My literary heritage: Forest of Dean

Mr blue sky

Last week I blogged about authors from my home town of Coleford. But when people ask where I’m from I don’t say Coleford, I say the wider district of the Forest of Dean. Yes, that’s partly because they’re more likely to have heard of it, but not much more likely. I identify with the lakes and woodland of the Forest more than being from a small town. Living in a city now, I miss trees; I don’t miss those same old four pubs and no shops being open after 5 pm. The Forest of Dean is truly beautiful and while it has an industrial past, these days the economy is mostly tourism and leisure, so I can see why writers might move there. Here are some Forest writers to add to the list from Coleford.

My favourite Forest author when I was growing up (remember this was the 1980s when you admire that cover!) was Winifred Foley, who wrote a series of memoirs that start with her early life in Brierley. My favourite is No Pipe Dreams for Father (published by my beloved Forest Bookshop), which discusses her family’s severe poverty with love and affection.

a child in the forest

FW Harvey was a poet who moved to the Forest of Dean after serving in World War I. He wrote a memoir of his time in prison camp and became a popular broadcaster on BBC Bristol.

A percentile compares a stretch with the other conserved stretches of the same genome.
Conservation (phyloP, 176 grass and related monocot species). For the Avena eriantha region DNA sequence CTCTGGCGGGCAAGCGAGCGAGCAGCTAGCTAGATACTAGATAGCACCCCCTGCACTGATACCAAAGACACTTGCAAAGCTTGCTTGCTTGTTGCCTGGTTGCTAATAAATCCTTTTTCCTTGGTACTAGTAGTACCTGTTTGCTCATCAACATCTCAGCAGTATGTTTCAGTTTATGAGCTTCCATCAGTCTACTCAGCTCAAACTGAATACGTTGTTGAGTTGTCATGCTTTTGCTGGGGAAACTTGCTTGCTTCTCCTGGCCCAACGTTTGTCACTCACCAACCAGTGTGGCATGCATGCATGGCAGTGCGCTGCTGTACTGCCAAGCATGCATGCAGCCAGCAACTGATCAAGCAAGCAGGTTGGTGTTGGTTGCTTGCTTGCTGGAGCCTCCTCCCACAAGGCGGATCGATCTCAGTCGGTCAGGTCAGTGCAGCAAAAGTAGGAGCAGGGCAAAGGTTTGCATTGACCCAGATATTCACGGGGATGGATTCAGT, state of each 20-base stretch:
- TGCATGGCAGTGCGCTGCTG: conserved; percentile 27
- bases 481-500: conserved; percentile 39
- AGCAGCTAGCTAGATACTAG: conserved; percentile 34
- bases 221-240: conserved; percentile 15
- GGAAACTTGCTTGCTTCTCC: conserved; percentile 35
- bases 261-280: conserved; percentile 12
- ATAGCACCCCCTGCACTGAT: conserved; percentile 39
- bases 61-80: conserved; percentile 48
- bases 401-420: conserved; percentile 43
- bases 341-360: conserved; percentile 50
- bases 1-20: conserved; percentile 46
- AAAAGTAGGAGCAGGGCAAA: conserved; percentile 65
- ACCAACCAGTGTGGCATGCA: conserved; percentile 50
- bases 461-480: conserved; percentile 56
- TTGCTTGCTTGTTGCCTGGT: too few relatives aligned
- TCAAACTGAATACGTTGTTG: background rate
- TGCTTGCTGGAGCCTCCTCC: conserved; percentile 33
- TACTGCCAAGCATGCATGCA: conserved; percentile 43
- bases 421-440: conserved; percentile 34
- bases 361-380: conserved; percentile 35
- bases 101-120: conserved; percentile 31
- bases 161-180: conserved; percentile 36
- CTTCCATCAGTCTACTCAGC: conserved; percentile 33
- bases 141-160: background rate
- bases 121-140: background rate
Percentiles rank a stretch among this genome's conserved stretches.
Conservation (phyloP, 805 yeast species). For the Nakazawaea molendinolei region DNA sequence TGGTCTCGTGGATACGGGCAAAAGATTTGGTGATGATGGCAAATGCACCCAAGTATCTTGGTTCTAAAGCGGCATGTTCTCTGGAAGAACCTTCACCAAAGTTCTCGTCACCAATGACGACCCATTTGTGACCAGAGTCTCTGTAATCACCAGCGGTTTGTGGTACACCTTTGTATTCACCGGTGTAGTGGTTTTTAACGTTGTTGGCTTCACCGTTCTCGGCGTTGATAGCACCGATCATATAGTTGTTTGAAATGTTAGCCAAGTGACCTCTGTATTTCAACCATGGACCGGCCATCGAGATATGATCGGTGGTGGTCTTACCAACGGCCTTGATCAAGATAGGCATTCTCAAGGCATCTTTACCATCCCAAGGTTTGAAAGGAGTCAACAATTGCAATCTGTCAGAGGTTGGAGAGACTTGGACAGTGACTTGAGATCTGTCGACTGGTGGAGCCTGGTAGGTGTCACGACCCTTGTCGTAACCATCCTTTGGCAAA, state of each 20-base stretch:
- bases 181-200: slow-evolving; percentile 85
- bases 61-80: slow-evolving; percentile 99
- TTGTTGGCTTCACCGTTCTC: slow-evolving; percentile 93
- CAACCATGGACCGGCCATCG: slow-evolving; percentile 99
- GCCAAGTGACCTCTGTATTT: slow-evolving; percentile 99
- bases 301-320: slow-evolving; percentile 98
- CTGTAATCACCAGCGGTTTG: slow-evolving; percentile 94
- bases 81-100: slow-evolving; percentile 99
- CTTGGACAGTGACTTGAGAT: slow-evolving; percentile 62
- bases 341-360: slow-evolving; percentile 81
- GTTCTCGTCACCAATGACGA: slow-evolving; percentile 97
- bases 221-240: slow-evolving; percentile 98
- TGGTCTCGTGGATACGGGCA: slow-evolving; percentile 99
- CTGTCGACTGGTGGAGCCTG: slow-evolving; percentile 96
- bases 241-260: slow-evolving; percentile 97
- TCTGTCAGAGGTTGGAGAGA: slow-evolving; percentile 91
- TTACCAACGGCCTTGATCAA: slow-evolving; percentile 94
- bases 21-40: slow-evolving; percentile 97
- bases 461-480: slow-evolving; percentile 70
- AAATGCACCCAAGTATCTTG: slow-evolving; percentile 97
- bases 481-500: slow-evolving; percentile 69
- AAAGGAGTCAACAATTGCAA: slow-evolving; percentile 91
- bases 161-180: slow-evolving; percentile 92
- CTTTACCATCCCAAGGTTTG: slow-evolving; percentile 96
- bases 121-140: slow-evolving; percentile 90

Valerie Grosvenor Myer was a writer and editor who was born in Lower Soudley. She had an interesting life, working all over the world as an English lecturer.

Arguably the biggest name on this list, from the age of 9 until she left for university, JK Rowling lived in Tutshill, a village at the southern edge of the Forest. I don’t need to list her literary credentials, but you may remember that in the final Harry Potter book, one of the places they go while on the run is the Forest of Dean. I’ve read all the original seven Harry Potter books but none of her adult books. I’m torn whether to try them or not.

From one literary giant to another, JRR Tolkien worked on an archeological dig in Lydney in 1929, and many have speculated that the Forest of Dean was a major influence on the landscape of Middle Earth.

Another interesting story I came across was that of Johannes Urzidil, a German writer, and his wife, poet Gertrude Urzidil, who fled Nazi Germany to Britain and lived for two years in Viney Hill before moving to America. Johannes won prizes and hung out with Kafka and has a plaque to him in Prague – a true sign of worth!


Have I inspired you yet to look into your literary heritage?